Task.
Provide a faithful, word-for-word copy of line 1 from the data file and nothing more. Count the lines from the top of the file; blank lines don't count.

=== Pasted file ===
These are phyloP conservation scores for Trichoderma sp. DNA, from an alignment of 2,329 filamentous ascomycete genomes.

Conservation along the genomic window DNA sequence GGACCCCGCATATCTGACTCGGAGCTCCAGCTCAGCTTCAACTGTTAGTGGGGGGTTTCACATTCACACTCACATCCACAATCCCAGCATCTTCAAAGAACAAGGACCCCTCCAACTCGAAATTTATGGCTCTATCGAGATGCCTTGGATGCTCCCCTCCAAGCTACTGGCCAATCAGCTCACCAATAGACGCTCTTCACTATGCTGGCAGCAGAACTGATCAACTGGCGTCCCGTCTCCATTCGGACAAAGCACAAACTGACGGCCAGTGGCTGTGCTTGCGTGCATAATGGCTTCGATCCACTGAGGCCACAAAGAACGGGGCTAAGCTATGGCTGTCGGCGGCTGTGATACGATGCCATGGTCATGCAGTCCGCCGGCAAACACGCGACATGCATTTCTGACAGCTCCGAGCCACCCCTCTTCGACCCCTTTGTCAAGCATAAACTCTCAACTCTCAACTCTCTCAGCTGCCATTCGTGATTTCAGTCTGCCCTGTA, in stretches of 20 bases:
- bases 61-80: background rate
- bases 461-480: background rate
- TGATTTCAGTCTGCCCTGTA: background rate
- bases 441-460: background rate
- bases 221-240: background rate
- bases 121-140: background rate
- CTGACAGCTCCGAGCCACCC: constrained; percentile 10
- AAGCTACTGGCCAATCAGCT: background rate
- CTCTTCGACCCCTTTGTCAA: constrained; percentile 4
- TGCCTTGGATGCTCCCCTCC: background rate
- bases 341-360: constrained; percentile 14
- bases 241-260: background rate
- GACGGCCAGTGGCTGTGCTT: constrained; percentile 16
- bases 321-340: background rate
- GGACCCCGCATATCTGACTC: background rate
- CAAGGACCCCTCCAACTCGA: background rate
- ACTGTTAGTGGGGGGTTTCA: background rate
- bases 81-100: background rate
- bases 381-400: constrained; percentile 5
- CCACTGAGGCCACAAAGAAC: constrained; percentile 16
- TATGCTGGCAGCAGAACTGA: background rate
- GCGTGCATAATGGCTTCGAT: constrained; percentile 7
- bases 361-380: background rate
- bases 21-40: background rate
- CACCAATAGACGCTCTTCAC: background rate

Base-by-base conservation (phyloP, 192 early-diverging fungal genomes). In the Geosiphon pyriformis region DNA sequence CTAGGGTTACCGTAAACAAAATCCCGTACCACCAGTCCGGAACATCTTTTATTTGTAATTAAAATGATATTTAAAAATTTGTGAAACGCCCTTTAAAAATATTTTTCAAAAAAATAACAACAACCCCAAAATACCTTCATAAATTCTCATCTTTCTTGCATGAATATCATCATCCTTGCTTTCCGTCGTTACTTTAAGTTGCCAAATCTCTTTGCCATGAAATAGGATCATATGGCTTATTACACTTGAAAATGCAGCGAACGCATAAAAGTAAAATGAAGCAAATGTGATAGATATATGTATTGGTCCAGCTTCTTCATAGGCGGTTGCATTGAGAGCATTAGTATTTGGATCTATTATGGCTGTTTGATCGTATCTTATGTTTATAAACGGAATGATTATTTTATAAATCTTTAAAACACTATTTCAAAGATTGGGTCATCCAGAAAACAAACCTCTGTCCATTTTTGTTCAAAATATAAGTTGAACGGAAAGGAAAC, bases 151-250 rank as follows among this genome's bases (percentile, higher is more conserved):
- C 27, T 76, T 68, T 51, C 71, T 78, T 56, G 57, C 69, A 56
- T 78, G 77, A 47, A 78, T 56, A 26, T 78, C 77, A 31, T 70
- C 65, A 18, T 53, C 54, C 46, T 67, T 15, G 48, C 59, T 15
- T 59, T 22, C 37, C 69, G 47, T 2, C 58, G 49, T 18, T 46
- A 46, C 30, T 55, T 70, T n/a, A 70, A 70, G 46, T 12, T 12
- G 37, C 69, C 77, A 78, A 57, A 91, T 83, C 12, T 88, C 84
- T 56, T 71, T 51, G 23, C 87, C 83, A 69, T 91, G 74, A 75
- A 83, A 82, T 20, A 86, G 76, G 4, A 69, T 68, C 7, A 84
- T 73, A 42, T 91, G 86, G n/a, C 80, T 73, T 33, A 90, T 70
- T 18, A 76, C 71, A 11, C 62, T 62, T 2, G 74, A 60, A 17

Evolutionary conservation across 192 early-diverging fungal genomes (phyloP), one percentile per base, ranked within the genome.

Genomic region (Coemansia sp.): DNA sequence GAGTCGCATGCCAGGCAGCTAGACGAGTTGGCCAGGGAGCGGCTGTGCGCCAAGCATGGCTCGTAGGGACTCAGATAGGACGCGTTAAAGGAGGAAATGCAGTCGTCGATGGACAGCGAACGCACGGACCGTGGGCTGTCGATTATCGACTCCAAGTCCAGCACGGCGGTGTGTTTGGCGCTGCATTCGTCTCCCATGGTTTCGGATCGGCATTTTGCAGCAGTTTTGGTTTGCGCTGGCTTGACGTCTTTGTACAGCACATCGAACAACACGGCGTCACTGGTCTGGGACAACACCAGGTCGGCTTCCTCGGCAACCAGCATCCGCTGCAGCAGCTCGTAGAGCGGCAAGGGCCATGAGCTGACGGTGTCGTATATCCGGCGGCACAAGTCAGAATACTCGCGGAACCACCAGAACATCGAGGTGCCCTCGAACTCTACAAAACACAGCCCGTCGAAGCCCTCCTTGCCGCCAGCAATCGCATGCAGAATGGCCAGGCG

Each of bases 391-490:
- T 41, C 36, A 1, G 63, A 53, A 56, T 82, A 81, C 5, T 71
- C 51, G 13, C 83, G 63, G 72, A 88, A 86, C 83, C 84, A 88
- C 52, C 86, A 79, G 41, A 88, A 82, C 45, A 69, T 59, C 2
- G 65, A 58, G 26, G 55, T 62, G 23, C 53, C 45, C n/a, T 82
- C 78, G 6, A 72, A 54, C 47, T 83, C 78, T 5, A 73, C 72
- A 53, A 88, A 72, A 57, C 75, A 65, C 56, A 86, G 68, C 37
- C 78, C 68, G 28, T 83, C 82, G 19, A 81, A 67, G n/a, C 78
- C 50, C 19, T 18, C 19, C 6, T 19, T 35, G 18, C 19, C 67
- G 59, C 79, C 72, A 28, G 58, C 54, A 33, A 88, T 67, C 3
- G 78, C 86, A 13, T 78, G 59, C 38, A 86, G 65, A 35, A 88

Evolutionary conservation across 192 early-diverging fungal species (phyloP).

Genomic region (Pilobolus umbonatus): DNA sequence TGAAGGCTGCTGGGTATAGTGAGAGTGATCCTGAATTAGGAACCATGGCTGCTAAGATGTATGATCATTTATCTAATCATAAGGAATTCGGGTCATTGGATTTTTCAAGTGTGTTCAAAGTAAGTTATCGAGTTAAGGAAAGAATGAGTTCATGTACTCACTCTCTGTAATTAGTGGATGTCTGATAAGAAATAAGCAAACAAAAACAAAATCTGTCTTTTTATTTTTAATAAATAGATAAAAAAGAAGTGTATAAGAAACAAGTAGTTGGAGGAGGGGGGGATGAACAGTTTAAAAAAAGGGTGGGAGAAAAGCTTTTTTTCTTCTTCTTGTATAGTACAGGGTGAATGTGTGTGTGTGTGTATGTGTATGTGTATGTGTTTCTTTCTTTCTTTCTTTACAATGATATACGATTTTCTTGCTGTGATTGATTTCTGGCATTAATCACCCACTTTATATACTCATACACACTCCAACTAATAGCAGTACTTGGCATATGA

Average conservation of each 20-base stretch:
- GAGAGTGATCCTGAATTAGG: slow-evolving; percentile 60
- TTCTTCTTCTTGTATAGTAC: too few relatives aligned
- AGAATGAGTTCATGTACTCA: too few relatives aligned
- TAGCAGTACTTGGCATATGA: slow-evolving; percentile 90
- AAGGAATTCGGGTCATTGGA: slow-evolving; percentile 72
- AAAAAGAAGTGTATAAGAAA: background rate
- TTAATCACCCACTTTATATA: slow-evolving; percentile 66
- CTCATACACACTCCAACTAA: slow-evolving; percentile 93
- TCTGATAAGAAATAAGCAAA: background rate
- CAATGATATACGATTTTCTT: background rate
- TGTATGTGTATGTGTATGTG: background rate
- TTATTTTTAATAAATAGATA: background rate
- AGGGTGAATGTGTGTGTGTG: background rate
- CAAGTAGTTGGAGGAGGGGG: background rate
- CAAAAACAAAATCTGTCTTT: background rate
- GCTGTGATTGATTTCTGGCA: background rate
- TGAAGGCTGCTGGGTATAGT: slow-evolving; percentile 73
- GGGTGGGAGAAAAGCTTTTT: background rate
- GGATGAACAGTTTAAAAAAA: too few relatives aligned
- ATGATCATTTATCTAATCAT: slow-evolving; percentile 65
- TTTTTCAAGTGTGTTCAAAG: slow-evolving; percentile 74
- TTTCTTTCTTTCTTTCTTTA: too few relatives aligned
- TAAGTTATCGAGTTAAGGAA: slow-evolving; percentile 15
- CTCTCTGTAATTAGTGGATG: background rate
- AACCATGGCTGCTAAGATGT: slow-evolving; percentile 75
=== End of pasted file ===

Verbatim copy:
These are phyloP conservation scores for Trichoderma sp. DNA, from an alignment of 2,329 filamentous ascomycete genomes.